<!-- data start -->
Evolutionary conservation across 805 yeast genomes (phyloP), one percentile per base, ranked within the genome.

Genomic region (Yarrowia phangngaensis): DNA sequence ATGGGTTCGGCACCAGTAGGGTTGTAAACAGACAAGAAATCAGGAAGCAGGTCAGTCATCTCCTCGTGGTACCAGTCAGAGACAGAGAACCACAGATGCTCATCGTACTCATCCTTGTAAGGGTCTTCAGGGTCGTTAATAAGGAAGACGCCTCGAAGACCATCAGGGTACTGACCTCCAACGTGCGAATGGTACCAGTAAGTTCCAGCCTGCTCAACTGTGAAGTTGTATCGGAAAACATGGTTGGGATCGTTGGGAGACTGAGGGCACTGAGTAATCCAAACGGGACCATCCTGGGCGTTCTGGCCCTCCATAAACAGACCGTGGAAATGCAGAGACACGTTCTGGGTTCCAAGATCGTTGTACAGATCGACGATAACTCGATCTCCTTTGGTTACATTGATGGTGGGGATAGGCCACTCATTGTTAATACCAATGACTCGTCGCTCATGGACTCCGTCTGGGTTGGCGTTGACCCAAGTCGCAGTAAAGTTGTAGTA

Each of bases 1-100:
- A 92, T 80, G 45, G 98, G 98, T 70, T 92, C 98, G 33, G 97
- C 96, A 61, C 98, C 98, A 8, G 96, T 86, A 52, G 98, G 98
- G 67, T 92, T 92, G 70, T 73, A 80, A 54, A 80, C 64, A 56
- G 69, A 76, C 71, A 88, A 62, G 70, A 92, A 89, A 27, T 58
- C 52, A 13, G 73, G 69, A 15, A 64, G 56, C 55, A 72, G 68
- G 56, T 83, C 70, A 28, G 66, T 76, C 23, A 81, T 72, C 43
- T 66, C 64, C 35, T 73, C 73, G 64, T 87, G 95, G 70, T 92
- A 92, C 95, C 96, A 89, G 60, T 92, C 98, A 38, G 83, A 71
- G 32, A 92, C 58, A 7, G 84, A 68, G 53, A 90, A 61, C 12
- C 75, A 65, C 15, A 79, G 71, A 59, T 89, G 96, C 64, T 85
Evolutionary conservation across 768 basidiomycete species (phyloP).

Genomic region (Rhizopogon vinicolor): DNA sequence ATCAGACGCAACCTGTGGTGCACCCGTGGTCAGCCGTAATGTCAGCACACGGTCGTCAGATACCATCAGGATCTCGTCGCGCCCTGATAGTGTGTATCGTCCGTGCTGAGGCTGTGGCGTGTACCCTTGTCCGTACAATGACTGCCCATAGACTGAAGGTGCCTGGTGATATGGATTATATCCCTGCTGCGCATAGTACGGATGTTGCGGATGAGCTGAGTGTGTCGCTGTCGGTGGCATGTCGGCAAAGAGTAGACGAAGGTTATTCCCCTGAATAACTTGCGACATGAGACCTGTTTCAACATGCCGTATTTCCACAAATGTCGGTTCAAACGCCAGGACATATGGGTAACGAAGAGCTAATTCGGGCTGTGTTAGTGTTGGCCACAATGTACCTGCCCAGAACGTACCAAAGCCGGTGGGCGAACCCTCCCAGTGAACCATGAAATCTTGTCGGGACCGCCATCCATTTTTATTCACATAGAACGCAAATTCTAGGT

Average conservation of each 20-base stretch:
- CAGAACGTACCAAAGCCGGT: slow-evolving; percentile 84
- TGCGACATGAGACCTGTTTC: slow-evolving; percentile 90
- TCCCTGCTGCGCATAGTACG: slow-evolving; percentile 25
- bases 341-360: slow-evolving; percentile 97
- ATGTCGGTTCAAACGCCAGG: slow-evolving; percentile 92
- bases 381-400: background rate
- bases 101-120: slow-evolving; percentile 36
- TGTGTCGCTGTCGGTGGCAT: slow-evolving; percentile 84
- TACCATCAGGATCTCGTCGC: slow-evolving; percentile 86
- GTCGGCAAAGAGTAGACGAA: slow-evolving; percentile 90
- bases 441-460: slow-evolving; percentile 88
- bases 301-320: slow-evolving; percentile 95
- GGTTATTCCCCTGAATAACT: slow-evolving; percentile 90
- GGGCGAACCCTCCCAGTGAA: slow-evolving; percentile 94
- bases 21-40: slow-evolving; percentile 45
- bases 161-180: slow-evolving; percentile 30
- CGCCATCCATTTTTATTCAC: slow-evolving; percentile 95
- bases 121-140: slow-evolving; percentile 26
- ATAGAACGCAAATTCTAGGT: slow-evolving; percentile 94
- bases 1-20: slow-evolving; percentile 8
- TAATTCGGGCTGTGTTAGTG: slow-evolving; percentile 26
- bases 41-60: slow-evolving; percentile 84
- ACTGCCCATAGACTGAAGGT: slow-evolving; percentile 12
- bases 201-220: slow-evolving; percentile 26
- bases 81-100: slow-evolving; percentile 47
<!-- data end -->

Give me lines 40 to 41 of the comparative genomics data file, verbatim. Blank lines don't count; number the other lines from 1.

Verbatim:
- bases 201-220: slow-evolving; percentile 26
- bases 81-100: slow-evolving; percentile 47